An Australian Government Initiative [logo]
Growing Native Plants - information about Australia's flora
ANBG logo
Home > Gardens | CANBR > Plant Information > Growing Native Plants

Epacris longiflora

Epacris longiflora APII dig 1627
Epacris longiflora APII a 5458

Fuchsia Heath

Epacris longiflora Cav.

Epacris longiflora distribution

Epacris longiflora, commonly known as Fuchsia Heath, Native Fuchsia, Scarlet Epacris or Cigarette Flower, is a member of the heath family Ericaceae in the subfamily Epacridoideae. Epacris longiflora grows in wet coastal heath to the fringes of eucalypt forests and woodlands. It favours a well-drained but moist sandy soil and is particularly common along seepage lines on sandstone, such as in the Sydney Sandstone Basin. The native range extends from coastal New South Wales north of Berry to southern Queensland. It was exported to Europe as a popular ornamental plant in the early 19th century and elsewhere since.

Epacris longiflora is a medium-sized spreading shrub with long arching stems and an attractive display of pendulous flowers. Leaves are small and ovate with an acuminate tip and arranged in a whorled pattern. Flowers are displayed year-round but peak around summer and autumn. As the name suggests flowers are quite long for a heath, between 17mm to 40mm, with a tubular corolla which is red at the base to white near the end of the lobes although a variety with entirely white corolla does occur. Flowers form an attractive display with up to 100 per stem.

Epacris longiflora is mainly cultivated through cuttings. Removing the leaves from the lower two-thirds of a 30–60 cm long cutting but leaving the nodes intact can increase the propagation success. Other procedures such as "wounding" the bark by stripping back a small amount or the use of root growth hormone have also shown some success. Epacris longiflora can also be propagated from seed however the collection of Epacris seed can be difficult. The plant has very fine root hairs and does not respond well to disturbance or movement.

Epacris longiflora does best in well-draining sandy soils, planted in partial shade protected from frost or the full sun. Mulch around the base will help retain soil moisture which is important as Epacris longiflora won't tolerate drying out. Epacris longiflora forms impressive displays when planted in mass or can make an attractive container plant. The natural habit is quite straggly and spreading, however the plant does respond well to pruning producing a tidier more erect shrub. Weeding around the base of the plant can protect it from high humidity and excess moisture which can lead to plant death.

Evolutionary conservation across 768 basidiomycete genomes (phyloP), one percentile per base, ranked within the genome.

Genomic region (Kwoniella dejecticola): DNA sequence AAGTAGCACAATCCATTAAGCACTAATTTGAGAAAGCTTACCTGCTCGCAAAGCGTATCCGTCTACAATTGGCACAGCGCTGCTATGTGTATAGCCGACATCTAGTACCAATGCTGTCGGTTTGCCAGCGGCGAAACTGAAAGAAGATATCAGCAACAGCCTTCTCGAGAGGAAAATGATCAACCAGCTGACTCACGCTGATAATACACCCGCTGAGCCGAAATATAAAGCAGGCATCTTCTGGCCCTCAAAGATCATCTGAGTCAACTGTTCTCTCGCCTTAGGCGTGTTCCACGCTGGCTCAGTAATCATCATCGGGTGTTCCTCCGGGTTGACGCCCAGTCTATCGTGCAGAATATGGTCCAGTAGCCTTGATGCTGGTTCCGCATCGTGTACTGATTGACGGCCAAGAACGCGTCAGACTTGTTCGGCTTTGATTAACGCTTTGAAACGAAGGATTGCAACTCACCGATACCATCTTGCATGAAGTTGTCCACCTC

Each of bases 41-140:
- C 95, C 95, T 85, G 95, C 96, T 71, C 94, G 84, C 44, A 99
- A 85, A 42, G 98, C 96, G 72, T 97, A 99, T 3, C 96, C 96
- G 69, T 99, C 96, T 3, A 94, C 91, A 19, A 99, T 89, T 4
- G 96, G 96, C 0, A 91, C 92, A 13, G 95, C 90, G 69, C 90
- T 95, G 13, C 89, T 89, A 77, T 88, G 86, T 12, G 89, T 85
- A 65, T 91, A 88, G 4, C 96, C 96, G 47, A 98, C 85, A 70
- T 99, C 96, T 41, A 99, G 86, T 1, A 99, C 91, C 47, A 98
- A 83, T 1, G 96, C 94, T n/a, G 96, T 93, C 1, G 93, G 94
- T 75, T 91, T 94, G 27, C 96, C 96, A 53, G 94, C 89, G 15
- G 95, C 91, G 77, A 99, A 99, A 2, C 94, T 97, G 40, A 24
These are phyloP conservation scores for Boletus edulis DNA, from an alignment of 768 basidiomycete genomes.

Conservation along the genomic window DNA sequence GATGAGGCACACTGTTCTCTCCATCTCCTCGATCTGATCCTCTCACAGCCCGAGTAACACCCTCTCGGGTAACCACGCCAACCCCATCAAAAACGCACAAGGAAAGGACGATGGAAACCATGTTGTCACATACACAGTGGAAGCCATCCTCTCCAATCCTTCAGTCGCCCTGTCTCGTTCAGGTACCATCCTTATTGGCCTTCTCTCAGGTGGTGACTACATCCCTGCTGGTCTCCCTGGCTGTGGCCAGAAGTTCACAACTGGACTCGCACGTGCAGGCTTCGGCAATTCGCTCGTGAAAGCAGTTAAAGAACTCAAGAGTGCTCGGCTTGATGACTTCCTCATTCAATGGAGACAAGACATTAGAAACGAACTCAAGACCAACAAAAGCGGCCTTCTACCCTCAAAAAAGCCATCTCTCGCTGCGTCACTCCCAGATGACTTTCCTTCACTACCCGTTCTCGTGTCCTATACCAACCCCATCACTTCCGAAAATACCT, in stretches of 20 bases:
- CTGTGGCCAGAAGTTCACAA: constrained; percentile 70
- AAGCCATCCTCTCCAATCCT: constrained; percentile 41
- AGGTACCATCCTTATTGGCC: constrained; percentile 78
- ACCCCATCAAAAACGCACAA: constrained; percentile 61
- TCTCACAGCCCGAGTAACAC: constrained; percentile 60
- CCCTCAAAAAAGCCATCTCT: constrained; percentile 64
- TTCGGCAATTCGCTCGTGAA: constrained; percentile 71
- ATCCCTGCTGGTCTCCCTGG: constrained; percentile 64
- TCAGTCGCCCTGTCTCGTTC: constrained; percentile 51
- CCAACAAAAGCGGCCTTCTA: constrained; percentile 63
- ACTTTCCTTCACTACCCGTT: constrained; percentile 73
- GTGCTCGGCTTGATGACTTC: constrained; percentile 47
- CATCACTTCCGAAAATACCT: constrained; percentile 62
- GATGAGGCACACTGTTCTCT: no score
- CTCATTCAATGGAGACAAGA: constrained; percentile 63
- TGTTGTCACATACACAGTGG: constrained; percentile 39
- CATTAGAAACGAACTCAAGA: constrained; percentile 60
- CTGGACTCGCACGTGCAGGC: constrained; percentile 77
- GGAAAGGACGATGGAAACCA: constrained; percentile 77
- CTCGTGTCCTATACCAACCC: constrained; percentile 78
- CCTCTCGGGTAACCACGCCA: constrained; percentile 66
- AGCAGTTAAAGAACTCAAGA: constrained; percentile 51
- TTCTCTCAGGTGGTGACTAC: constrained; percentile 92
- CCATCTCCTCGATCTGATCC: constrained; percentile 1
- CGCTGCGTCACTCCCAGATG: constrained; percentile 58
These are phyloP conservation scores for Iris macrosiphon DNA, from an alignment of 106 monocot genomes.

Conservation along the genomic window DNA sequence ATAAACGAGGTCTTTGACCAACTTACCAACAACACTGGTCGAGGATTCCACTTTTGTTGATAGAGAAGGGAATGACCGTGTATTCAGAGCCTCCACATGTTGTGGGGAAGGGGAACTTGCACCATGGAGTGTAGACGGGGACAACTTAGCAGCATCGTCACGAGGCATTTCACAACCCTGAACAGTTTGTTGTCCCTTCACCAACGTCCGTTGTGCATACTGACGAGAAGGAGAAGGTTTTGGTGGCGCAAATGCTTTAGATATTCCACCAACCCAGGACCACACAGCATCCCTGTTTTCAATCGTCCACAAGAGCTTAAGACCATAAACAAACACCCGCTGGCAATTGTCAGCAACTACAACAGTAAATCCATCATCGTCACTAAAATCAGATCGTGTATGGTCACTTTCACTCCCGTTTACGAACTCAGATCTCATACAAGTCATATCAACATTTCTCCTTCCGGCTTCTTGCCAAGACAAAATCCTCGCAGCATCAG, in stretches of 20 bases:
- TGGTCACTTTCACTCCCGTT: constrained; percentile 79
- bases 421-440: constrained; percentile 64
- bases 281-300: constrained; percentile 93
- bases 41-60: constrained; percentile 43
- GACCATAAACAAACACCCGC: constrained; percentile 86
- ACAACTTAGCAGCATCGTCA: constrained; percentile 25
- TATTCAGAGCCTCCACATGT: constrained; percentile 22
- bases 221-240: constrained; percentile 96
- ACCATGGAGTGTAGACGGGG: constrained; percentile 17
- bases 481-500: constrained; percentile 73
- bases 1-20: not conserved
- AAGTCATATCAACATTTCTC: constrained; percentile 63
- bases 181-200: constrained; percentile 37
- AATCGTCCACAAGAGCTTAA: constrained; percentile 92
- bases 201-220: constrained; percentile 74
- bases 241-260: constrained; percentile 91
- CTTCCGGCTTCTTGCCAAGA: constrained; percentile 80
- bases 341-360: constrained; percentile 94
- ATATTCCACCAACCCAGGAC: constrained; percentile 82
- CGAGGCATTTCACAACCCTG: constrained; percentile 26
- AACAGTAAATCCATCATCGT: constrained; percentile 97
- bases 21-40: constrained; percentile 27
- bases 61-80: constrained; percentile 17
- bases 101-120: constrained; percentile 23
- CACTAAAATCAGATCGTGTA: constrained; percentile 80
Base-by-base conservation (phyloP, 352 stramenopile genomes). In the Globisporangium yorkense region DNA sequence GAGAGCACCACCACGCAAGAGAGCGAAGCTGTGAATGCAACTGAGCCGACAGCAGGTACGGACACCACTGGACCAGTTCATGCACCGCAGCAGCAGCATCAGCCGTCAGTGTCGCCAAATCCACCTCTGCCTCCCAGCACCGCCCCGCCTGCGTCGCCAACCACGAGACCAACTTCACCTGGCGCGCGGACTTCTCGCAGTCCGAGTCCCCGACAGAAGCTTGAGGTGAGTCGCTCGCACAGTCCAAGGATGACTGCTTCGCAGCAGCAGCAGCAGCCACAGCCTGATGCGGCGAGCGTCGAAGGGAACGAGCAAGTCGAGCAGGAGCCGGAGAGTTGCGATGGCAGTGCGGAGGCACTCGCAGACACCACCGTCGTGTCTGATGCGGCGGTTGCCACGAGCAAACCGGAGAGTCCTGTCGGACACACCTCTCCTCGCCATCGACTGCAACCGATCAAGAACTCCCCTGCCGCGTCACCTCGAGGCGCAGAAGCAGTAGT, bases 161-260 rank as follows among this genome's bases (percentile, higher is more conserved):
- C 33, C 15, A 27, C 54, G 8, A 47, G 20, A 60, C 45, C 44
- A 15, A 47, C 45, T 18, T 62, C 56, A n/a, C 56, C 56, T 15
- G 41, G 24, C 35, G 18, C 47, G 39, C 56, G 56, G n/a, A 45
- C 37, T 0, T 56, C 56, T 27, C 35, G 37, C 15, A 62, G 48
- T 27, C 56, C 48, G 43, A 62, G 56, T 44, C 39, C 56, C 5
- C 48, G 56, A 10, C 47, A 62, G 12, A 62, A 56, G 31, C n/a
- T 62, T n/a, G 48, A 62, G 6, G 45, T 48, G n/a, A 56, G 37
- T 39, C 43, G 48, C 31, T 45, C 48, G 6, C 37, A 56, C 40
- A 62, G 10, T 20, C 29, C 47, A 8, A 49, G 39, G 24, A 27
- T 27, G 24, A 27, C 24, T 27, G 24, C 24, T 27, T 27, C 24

There are currently no major threats to Epacris longiflora except the previously mentioned weeds, habitat loss or fire. Epacris longiflora regenerates from soil-stored seed bank in the event of fire so frequent burning could kill natural populations.

Edward Calaby, Volunteer Botanical Training Program Participant 2018

Name meaning: Epacris longiflora

Epacris - from the Greek epi- meaning "upon" and akris meaning "hilltop"

longiflora - from Latin longus meaning "long" or "extended" and flos/florus meaning "flower"


Australian Native Plant Society (Australia) (2009). The Australian Heath Family – Propagation. Available at [Accessed February 2018].

Australian Native Plant Society (Australia) (2017). Epacris longiflora. Available at [Accessed February 2018].

Benson, D. and McDougall, L. (1995). Ecology of Sydney plant species Part 3: Dicotyledon families Cabombaceae to Eupomatiaceae. Cunninghamia 4(2): 217–431.

Maiden J.H. (1895-98). The flowering plants and ferns of New South Wales, with especial reference to their economic value. Sydney: Govt. Printer.

Powell, J.M. (1992) Epacris longiflora Cav. PlantNET (The NSW Plant Information Network System). Royal Botanic Gardens and Domain Trust, Sydney. Available at [Accessed February 2018] 

Ross, L. (2015). Fuchsia heath (Epacris longiflora), Garden Clinic. Available at [Accessed February 2018].

Walters, B. (2009). Australian Heaths, Australian Native Plants Society (Australia). Available at [Accessed February 2018].

^ top